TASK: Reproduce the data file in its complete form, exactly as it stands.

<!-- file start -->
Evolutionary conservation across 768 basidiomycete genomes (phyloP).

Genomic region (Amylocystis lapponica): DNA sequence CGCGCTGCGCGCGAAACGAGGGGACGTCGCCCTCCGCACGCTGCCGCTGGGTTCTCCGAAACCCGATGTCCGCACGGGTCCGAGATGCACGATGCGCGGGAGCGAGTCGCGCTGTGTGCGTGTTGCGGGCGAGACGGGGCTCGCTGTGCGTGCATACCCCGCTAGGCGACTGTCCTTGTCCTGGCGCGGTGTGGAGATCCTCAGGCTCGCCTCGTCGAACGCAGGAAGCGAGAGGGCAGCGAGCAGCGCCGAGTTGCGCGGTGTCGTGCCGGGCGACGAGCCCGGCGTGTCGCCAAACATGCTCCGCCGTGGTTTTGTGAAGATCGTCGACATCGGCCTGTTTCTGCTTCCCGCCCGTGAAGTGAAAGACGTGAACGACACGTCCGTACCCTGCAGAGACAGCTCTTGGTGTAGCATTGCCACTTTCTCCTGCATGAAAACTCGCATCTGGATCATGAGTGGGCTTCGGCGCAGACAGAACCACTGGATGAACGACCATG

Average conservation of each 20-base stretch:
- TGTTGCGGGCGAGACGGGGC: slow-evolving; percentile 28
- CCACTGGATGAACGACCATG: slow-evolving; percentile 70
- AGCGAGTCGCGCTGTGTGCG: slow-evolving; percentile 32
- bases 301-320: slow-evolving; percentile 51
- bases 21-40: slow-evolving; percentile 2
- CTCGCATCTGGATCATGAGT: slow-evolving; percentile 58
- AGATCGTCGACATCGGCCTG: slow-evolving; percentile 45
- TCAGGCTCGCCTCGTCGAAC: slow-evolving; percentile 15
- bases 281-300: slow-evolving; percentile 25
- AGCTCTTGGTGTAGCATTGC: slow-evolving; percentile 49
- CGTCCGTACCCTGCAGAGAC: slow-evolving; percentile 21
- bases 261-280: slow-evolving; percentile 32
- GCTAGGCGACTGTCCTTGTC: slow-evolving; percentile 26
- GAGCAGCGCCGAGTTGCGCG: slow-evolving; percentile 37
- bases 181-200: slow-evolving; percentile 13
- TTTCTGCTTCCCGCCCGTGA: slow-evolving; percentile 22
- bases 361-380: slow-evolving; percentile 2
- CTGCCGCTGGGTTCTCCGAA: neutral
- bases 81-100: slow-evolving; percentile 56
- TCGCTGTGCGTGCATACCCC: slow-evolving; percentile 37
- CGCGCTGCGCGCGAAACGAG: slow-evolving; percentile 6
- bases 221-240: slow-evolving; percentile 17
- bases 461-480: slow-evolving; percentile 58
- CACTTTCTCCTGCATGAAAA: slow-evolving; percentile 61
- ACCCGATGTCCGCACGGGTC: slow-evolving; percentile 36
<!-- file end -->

Evolutionary conservation across 768 basidiomycete genomes (phyloP).

Genomic region (Amylocystis lapponica): DNA sequence CGCGCTGCGCGCGAAACGAGGGGACGTCGCCCTCCGCACGCTGCCGCTGGGTTCTCCGAAACCCGATGTCCGCACGGGTCCGAGATGCACGATGCGCGGGAGCGAGTCGCGCTGTGTGCGTGTTGCGGGCGAGACGGGGCTCGCTGTGCGTGCATACCCCGCTAGGCGACTGTCCTTGTCCTGGCGCGGTGTGGAGATCCTCAGGCTCGCCTCGTCGAACGCAGGAAGCGAGAGGGCAGCGAGCAGCGCCGAGTTGCGCGGTGTCGTGCCGGGCGACGAGCCCGGCGTGTCGCCAAACATGCTCCGCCGTGGTTTTGTGAAGATCGTCGACATCGGCCTGTTTCTGCTTCCCGCCCGTGAAGTGAAAGACGTGAACGACACGTCCGTACCCTGCAGAGACAGCTCTTGGTGTAGCATTGCCACTTTCTCCTGCATGAAAACTCGCATCTGGATCATGAGTGGGCTTCGGCGCAGACAGAACCACTGGATGAACGACCATG

Average conservation of each 20-base stretch:
- TGTTGCGGGCGAGACGGGGC: slow-evolving; percentile 28
- CCACTGGATGAACGACCATG: slow-evolving; percentile 70
- AGCGAGTCGCGCTGTGTGCG: slow-evolving; percentile 32
- bases 301-320: slow-evolving; percentile 51
- bases 21-40: slow-evolving; percentile 2
- CTCGCATCTGGATCATGAGT: slow-evolving; percentile 58
- AGATCGTCGACATCGGCCTG: slow-evolving; percentile 45
- TCAGGCTCGCCTCGTCGAAC: slow-evolving; percentile 15
- bases 281-300: slow-evolving; percentile 25
- AGCTCTTGGTGTAGCATTGC: slow-evolving; percentile 49
- CGTCCGTACCCTGCAGAGAC: slow-evolving; percentile 21
- bases 261-280: slow-evolving; percentile 32
- GCTAGGCGACTGTCCTTGTC: slow-evolving; percentile 26
- GAGCAGCGCCGAGTTGCGCG: slow-evolving; percentile 37
- bases 181-200: slow-evolving; percentile 13
- TTTCTGCTTCCCGCCCGTGA: slow-evolving; percentile 22
- bases 361-380: slow-evolving; percentile 2
- CTGCCGCTGGGTTCTCCGAA: neutral
- bases 81-100: slow-evolving; percentile 56
- TCGCTGTGCGTGCATACCCC: slow-evolving; percentile 37
- CGCGCTGCGCGCGAAACGAG: slow-evolving; percentile 6
- bases 221-240: slow-evolving; percentile 17
- bases 461-480: slow-evolving; percentile 58
- CACTTTCTCCTGCATGAAAA: slow-evolving; percentile 61
- ACCCGATGTCCGCACGGGTC: slow-evolving; percentile 36